For a prospective study of parameters affecting student's success in graduate school I am looking at a population of about 1500 med students. I have performed a cluster analysis (using Gower's universal similarity index and average linking) showing that students fall into 3 main groups (at ~ 0.2), each with several subgroups (at ~ 0.8). Clustering correlates poorly with study success or with any of the other parameters.

Normally, I'd perform a PCA in the hope of uncovering hidden variables that determine clustering. However, about 1/3 of the students fail the course at various time-points, so that there are a lot of missing data. To make matters worse, student performance on various exams (e.g., NBME Step1 and Step2) is only weakly correlated (r^2 ~ 0.3), so "filling" the table with calculated values would be questionable. Unfortunately, standard PCA reacts "poorly" to missing data.

I should add that the parameters are a mix of nominal, binary, ordinal and rational variables.

  • $\begingroup$ I'm not sure of the best method, but one idea is to use an imputation method to fill in the missing values, and then do PCA using the imputed values $\endgroup$ Jun 4, 2017 at 16:27
  • $\begingroup$ I wonder, "missing" value means a student did not make it until a certain grade? Should that really be considered a missing value? Maybe survival analysis would be able to make more of your data? $\endgroup$
    – g3o2
    Jun 6, 2017 at 21:03

2 Answers 2


In a similar situation but in different field we used correlation matrix shrinkage by Ledoit Wolf. The idea's to calculate the pair-wise covariance matrix using all available data. If instead you drop observations where one student's data is missing, there's nothing left of the dataset. So, we use the intersection of data for each pair of items, not for the entire set. Since s correlation matrix can end up being non PSD in this case, we apply the mentioned shrinkage method to it before plugging into PCA


You certainly can poorly implement PCA wrt. missing data, but you can also spend a bit on extra thought on how to handle missing data, and how to estimate covariance in this case. However, PCA may react badly to non-continuous values... Projecting the data is also more difficult, and you will have to do some kind of missing value imputation then. But didn't the clustering with Gower's suffer from the same problem, too? How did you solve it there?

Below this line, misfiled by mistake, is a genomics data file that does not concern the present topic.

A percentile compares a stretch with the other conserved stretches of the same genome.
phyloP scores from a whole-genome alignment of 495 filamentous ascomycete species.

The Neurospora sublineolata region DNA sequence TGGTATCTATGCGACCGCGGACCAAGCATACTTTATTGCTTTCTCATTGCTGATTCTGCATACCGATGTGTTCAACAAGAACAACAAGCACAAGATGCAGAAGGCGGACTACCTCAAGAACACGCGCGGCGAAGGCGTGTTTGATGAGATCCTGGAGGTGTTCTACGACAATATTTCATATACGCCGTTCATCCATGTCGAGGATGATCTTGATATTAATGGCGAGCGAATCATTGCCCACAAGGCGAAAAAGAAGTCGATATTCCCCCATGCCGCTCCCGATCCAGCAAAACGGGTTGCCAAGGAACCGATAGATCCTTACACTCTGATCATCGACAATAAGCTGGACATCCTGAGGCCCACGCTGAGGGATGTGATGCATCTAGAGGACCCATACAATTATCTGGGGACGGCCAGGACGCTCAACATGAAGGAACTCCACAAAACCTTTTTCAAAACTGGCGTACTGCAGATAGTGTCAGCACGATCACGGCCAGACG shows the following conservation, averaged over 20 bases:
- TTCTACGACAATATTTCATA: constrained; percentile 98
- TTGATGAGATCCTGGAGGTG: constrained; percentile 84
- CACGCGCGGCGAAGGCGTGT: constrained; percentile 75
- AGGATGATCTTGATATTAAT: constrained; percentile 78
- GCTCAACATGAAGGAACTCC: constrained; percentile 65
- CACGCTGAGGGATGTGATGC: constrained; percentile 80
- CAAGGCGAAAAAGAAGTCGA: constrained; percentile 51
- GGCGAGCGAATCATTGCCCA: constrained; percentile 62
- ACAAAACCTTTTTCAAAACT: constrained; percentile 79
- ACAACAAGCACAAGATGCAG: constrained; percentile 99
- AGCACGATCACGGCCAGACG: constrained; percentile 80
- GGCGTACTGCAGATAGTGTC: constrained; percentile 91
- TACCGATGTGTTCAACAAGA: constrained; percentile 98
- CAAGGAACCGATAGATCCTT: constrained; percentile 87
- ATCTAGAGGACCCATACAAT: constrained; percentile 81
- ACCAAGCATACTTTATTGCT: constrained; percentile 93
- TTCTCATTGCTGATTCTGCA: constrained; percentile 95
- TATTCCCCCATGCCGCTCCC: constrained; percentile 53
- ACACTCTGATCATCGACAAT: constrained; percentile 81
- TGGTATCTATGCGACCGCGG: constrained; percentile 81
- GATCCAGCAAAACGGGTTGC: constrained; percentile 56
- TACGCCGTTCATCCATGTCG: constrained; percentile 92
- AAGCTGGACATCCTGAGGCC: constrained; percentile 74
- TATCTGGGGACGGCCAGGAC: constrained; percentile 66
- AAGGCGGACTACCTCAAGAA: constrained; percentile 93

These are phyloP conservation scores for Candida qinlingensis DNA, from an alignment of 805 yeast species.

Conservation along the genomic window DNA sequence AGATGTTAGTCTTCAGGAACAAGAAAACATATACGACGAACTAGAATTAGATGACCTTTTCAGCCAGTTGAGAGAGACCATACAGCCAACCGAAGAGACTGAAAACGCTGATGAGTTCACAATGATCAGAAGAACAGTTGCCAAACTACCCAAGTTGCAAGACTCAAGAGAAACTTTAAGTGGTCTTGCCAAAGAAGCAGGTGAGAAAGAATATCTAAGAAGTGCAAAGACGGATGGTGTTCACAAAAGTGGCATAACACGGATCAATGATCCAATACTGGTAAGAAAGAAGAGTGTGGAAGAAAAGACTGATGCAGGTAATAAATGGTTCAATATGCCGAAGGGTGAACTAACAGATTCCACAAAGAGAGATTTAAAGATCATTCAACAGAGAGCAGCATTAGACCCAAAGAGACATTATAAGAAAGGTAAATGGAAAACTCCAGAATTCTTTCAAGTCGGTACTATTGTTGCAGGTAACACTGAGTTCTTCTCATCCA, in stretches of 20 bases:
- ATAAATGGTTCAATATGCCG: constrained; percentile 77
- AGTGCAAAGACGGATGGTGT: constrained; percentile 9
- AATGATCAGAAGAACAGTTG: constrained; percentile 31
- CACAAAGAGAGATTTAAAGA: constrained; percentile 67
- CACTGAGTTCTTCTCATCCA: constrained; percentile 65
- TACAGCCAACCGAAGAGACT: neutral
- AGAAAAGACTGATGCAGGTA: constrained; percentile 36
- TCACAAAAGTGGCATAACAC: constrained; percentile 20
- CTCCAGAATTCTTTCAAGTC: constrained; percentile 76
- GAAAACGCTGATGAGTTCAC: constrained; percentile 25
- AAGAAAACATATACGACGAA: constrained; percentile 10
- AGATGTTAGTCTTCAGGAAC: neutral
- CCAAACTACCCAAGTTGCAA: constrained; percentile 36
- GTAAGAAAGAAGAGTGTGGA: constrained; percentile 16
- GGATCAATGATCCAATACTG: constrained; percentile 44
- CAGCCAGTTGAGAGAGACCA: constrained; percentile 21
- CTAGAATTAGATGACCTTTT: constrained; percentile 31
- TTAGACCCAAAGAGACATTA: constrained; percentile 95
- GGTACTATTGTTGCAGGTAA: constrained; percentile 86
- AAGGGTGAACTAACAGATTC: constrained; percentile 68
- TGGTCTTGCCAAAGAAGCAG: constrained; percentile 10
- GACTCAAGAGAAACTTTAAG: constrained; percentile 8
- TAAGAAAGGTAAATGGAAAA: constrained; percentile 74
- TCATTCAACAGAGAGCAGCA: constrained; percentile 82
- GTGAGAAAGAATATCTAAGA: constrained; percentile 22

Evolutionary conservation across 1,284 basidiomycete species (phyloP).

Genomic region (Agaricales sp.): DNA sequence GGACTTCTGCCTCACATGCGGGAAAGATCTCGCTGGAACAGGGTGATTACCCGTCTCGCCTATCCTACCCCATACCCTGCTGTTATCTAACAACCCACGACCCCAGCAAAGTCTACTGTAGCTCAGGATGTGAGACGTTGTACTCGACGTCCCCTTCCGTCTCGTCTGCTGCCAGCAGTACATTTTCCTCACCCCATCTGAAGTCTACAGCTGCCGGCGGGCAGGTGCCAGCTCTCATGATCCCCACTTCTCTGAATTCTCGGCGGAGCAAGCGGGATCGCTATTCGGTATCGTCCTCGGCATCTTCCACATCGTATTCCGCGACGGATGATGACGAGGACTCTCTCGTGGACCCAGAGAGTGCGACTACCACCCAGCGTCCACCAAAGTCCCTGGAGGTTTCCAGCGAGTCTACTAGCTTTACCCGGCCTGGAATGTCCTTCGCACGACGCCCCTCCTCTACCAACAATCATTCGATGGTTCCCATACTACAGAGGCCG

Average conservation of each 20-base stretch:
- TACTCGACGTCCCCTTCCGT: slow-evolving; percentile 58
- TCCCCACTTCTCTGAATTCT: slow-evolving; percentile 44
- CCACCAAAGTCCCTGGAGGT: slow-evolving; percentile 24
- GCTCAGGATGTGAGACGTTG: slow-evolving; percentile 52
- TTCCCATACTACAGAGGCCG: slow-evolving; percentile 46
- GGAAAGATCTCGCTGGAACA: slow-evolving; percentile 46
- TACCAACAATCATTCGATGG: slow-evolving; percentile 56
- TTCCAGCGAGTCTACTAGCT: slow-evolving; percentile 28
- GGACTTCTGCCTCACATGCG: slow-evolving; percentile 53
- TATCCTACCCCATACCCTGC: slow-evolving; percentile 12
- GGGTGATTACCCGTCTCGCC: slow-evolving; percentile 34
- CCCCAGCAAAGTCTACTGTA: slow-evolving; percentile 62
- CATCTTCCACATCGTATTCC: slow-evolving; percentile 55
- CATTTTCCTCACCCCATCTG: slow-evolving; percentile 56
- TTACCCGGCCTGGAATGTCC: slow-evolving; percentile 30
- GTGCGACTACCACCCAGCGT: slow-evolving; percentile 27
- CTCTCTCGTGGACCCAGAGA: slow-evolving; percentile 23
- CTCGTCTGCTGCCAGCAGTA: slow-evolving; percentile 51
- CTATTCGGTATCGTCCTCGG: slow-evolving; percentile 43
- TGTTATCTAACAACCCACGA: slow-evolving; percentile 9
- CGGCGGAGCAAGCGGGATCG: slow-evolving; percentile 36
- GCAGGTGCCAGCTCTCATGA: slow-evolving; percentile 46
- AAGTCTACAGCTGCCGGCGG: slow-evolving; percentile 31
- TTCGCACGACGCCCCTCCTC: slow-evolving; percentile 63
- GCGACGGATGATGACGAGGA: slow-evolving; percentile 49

By any means, don't expect magic to happen. Your data is very dirty and the systematic missing values may require you to do a rather complex missing value estimation, not just some default library call.

  • $\begingroup$ Gowers universal coefficient is robust towards missing data, that is one of its big advantages (see Sneath & Sokal 1973, pp. 135): for individuals j and k and characters i the S_g = Sum(W_ijk S_ijk) / Sum(W_ijk) with the weight set to 1 for a valid and 0 for an invalid comparison. Thus for a missing datum neither the numerator nor the denominator increase. Of course, S_g is based on fewer characters if either individual has missing data, reducing its relevance. But you fully use the information available. $\endgroup$ Jun 6, 2017 at 15:34
  • $\begingroup$ You can do the exact same in PCA. Weighted covariance. That is what I hinted at in the beginning, handle missing data in PCA. $\endgroup$ Jun 6, 2017 at 18:09
  • $\begingroup$ Ah, that would be useful. Is there software available to do this? Perhaps a R package? $\endgroup$ Jun 7, 2017 at 6:12
  • $\begingroup$ I don't use R, but I am pretty sure R can do this without any packages. $\endgroup$ Jun 7, 2017 at 6:24
  • $\begingroup$ I finally solved the problem by "last value carried forward" imputation: Calculate the standard deviations from the mean of the last known result and use that to calculate probable outcomes for the missing values. With that imputed data table, I got meaningful results from a PCA. $\endgroup$ Oct 7, 2023 at 8:49

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